John Dessauer’s market review and update as of Wednesday July 1, 2020
Some businesses here in Florida are open, but with strict rules and limited capacity. For example, I was finally able to get a haircut last week. Like everyone else in the salon I had to wear a mask, wash my hands and wear a coverall. The precautions are working. The hair dresser has been open for a couple of weeks with no virus cases. However, there are still hotspots in Florida and overall virus case numbers are rising. Miami will close its beaches for the 4th of July weekend. Marilynn and I are being very careful, going out only when absolutely necessary.
We are not alone in the struggle to cope with this awful virus. The International Monetary Fund (IMF) regularly publishes a World Economic Outlook (WEO). The latest report projects a 4.9% 2020 contraction in the global economy. That is a downward revision from its April 3% contraction estimate. The new 4.9%, is the worst in WEO history. In the report the IMF said that consumption and services dropped beyond expectations and described the hit to the global labor market as “catastrophic.”
The good news is that the IMF projects a rebound of 5.4% in 2021, assuming persistent social distancing and a continuing shift toward workplace safety and hygiene. The IMF is urging countries to prioritize ample resources for the health system and then economic support through “sizeable, well-targeted” fiscal policies. Central banks were applauded in the report for their “swift” actions to ensure liquidity in the financial markets and keeping borrowing costs low.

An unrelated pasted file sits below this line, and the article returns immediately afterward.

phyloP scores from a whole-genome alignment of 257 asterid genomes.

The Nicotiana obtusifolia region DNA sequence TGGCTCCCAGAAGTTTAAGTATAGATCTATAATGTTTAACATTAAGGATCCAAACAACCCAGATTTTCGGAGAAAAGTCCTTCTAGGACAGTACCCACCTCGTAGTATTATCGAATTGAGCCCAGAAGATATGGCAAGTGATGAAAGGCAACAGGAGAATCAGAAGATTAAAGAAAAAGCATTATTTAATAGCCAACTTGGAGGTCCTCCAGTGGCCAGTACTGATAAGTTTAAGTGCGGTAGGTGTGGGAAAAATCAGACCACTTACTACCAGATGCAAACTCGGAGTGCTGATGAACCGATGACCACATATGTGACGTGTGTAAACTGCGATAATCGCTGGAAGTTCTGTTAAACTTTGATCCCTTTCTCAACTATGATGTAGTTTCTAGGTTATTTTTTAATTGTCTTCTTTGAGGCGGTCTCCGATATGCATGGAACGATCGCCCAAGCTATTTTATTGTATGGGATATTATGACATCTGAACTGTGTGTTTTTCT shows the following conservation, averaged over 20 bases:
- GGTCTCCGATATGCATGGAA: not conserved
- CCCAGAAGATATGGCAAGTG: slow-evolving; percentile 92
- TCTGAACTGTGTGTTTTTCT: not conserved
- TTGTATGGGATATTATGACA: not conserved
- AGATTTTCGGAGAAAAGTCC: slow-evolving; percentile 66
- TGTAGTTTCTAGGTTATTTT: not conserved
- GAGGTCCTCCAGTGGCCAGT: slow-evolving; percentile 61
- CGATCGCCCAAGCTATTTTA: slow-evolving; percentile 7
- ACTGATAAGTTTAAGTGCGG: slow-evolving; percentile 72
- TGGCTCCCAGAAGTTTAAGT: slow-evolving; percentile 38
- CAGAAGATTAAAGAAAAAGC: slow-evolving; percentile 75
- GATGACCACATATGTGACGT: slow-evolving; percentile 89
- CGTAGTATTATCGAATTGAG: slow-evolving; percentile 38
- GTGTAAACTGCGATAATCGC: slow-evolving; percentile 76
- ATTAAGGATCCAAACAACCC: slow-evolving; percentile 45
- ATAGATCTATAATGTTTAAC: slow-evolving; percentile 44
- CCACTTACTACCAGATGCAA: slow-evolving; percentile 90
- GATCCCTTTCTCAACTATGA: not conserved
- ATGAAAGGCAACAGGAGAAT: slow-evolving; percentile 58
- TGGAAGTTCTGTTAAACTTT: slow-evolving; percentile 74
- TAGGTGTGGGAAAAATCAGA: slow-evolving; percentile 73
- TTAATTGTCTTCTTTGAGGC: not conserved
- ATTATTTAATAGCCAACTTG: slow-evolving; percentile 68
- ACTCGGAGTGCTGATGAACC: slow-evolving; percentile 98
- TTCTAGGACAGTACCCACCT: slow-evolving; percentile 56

The IMF now expects every region of the world to contract this year, although some individual countries may still see growth. China, for example is expected to grow 1% this year. Our neighbors to the south are lining up to be among the hardest hit. Brazil is expected to contract by 9.1% this year and Mexico is expected to see a 10.2% 2020 contraction.
The ultimate solution to the virus challenge will be an effective vaccine. Work on that is underway with several promising formulas nearly ready for human testing. Developing a COVID-19 vaccine is clearly difficult. However, that is only half the story as Reuters headlined in a recent article: “Vaccine makers face biggest medical manufacturing challenge in history.”
“From deploying experts amid global travel restrictions to managing extreme storage conditions and even inventing new kinds of vials and syringes for billions of doses, the path is strewn with formidable hurdles, according to Reuters interviews with more than a dozen vaccine developers and their backers.” (Reuters 6/25)
Col. Nelson Michael, director of the U.S. Army’s Center for Infectious Disease Research who is working on the government’s “Warp Speed” project to deliver a vaccine at scale by January, said companies usually have years to figure this out. “Now they have weeks.”
One of those things to be figured out is storage. Developers are experimenting with new ways to mitigate the extreme cold storage demands of their vaccines, which at present need to be kept at minus 80 degrees Celsius (-112 Fahrenheit). Si02 Materials Science is working on producing vials that won’t shatter at super-cold temperatures.